Several species of ant have been observed producing a liquid while in a pupal stage that is consumed by ant larvae and adults, and this is likely to occur across all ant species
30 November 2022
The creation of this fluid hadn’t been reported by researchers before, according to an editorial accompanying the research.
Ants develop in several stages. Eggs first become worm-shaped larvae with no eyes or legs. Larvae then develop into pupae, which more closely resemble adult ants but have their legs and antennae folded in. Pupae eventually become adults.
Orli Snir at the Rockefeller University in New York isolated clonal raider ant (Ooceraea biroi) pupae from their colony. She found that the pupae secreted a liquid about six days before they hatched.
When the researchers removed this fluid as it accumulated, the pupae grew as expected. This may mean that pupae rely on adults and larvae to remove it somehow, says Kronauer.
Next, the researchers wanted to observe this phenomenon in a real-world setting to ensure that the liquid wasn’t being secreted due to something in the laboratory interfering with pupal development.
To test this, they injected a food dye into the so-called exuvial space of the pupae while they were in the ant colony. This space is a gap that forms between the old and new cuticle of the pupa as it is moulting. Within 24 hours, the larvae and adult ants in the colony had taken up the dye into their digestive tracts.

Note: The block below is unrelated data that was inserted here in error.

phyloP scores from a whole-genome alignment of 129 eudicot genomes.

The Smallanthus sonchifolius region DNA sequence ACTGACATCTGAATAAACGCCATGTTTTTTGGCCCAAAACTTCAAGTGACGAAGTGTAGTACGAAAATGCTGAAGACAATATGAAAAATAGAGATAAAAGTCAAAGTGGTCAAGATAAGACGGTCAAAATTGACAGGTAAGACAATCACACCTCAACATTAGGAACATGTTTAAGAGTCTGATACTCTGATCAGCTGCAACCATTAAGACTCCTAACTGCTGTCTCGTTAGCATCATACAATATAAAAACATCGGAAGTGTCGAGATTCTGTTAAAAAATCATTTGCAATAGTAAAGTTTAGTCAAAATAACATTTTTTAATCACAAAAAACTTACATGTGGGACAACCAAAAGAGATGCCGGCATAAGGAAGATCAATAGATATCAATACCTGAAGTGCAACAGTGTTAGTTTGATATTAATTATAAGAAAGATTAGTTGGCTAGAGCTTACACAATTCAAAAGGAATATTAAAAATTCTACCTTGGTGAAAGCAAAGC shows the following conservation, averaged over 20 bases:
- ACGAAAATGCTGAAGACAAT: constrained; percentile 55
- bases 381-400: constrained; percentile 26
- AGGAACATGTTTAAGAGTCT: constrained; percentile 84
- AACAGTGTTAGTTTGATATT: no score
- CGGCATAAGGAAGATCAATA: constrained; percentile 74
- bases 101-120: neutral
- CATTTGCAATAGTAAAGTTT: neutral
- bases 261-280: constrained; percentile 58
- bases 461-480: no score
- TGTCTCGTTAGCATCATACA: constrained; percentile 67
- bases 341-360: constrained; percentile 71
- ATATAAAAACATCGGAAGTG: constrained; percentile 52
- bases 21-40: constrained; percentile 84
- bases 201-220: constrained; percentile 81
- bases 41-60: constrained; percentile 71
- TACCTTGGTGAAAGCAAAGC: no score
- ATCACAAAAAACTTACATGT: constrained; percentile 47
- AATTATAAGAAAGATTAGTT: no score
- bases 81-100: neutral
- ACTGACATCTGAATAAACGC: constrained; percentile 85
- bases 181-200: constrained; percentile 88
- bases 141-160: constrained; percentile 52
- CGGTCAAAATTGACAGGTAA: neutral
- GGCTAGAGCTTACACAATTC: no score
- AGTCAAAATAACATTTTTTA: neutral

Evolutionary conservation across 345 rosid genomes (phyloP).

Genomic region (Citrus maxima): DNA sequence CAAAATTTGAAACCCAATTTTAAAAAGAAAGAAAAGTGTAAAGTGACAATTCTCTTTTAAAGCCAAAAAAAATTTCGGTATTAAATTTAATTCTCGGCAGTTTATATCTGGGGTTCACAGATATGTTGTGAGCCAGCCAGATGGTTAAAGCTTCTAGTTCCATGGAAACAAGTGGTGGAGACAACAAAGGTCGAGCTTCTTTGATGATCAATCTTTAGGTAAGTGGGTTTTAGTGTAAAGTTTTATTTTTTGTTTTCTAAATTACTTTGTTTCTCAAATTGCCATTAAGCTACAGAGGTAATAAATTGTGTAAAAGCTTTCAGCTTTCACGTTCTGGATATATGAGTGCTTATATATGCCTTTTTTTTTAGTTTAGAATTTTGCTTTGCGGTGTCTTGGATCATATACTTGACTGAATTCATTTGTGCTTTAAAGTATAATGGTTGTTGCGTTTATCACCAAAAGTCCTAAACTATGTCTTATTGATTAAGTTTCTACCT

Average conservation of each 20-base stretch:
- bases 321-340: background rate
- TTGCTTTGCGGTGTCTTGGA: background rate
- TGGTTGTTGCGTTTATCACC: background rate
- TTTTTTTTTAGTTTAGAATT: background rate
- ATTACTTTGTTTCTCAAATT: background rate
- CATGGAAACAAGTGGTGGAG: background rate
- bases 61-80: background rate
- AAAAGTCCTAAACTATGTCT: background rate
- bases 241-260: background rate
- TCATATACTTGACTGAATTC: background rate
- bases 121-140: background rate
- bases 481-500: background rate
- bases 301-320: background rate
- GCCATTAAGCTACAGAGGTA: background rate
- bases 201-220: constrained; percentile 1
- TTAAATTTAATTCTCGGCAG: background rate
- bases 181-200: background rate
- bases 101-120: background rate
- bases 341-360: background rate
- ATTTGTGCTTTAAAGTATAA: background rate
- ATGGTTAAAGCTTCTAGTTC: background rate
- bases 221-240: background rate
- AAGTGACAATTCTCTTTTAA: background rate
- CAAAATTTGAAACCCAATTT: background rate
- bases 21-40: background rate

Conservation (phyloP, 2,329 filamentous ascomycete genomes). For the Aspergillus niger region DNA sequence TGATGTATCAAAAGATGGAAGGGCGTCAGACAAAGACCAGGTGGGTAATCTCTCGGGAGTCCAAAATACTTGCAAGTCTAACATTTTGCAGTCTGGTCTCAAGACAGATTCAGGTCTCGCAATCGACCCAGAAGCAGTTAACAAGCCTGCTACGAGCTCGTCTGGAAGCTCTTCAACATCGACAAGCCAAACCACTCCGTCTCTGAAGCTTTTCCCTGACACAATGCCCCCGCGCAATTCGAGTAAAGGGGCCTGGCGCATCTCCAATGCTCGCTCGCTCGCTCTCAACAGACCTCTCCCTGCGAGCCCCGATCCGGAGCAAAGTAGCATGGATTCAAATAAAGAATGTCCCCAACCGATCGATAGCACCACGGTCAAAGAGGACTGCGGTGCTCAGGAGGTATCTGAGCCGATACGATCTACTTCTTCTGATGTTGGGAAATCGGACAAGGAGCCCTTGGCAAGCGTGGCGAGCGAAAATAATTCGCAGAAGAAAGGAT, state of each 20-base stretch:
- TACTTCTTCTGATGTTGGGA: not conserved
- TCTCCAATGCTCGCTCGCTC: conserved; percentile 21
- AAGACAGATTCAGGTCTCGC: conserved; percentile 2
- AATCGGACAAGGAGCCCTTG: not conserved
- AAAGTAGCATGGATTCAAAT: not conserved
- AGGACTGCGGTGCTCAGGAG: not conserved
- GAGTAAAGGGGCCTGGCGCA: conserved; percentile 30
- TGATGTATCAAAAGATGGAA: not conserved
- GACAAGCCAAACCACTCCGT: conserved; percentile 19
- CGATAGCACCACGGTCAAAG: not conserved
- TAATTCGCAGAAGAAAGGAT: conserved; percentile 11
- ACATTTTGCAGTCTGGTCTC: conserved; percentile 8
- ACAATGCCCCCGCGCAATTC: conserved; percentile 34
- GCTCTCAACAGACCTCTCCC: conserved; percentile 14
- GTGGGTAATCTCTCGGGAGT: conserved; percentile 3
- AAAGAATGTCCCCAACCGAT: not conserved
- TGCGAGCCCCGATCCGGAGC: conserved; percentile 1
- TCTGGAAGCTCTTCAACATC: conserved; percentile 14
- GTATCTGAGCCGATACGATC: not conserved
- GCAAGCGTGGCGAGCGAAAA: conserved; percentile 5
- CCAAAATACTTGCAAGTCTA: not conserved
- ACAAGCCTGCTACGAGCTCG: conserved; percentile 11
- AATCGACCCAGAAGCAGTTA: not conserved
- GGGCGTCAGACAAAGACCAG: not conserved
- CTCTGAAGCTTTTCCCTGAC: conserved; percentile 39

This suggests that other researchers may have missed the liquid’s production because it is consumed relatively quickly.
Next, the researchers tested the effects that exposure to this liquid had on larvae. When larvae were deprived of it in an experimental setting, their growth was stunted and they had lower rates of survival. The liquid contains hormones and other substances that may aid their development.
The researchers are studying the liquid’s potential benefits for adult ants.
According to Kronauer, it may ensure that an ant colony acts as a unit. “This secretion really creates these dependencies across different stages,” he says.
The pupae depend on the adults and larvae to remove the liquid so that they don’t get an infection, and the larvae rely on it to aid their growth, says Kronauer.
In the final stage of the experiment, the researchers isolated the pupae of four other ant species, finding that all these species’ pupae produced a similar fluid before hatching. “There are 15,000 ant species, so we can’t say for sure, but so far it seems that all ants produce this liquid,” says Kronauer.
“In short, these results are a fascinating example of how we can still discover new fundamental mechanisms if we just look,” says Chris Reid at Macquarie University in Sydney, Australia.
“The fact that the authors show this newly discovered phenomenon is actually widespread among ants will lead to many researchers changing their way of thinking around the world,” he says.
Journal reference: Nature, DOI: 10.1038/s41586-022-05480-9
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